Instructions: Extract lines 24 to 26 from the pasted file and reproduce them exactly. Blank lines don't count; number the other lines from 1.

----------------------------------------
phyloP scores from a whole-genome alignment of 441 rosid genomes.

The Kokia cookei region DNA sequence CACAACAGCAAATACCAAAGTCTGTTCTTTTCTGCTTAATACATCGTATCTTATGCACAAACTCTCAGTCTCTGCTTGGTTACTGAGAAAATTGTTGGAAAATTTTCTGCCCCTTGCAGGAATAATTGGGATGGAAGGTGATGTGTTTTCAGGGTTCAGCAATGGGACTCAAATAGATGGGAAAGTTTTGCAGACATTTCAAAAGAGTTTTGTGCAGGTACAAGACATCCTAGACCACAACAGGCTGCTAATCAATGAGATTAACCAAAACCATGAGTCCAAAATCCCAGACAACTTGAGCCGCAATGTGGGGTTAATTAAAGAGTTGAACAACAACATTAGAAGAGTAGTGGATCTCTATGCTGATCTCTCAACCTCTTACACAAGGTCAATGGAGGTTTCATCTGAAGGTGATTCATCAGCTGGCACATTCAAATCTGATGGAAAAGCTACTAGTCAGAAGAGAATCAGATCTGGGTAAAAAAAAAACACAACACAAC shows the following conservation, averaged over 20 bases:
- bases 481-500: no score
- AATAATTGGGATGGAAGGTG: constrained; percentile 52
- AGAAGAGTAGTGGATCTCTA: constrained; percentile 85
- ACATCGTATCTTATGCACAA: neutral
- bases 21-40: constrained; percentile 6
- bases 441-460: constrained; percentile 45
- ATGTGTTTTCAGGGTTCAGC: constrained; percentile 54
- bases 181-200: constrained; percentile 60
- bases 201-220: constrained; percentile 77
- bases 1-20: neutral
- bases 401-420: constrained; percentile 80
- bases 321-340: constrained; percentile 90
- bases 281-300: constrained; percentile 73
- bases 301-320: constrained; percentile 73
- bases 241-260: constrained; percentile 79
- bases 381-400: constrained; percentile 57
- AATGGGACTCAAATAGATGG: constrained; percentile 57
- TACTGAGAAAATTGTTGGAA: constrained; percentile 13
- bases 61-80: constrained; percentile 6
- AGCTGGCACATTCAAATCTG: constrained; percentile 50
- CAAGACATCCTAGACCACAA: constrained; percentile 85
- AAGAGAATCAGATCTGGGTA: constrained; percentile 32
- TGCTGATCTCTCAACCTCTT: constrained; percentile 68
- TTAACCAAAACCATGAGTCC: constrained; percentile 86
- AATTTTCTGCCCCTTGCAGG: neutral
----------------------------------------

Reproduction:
- AAGAGAATCAGATCTGGGTA: constrained; percentile 32
- TGCTGATCTCTCAACCTCTT: constrained; percentile 68
- TTAACCAAAACCATGAGTCC: constrained; percentile 86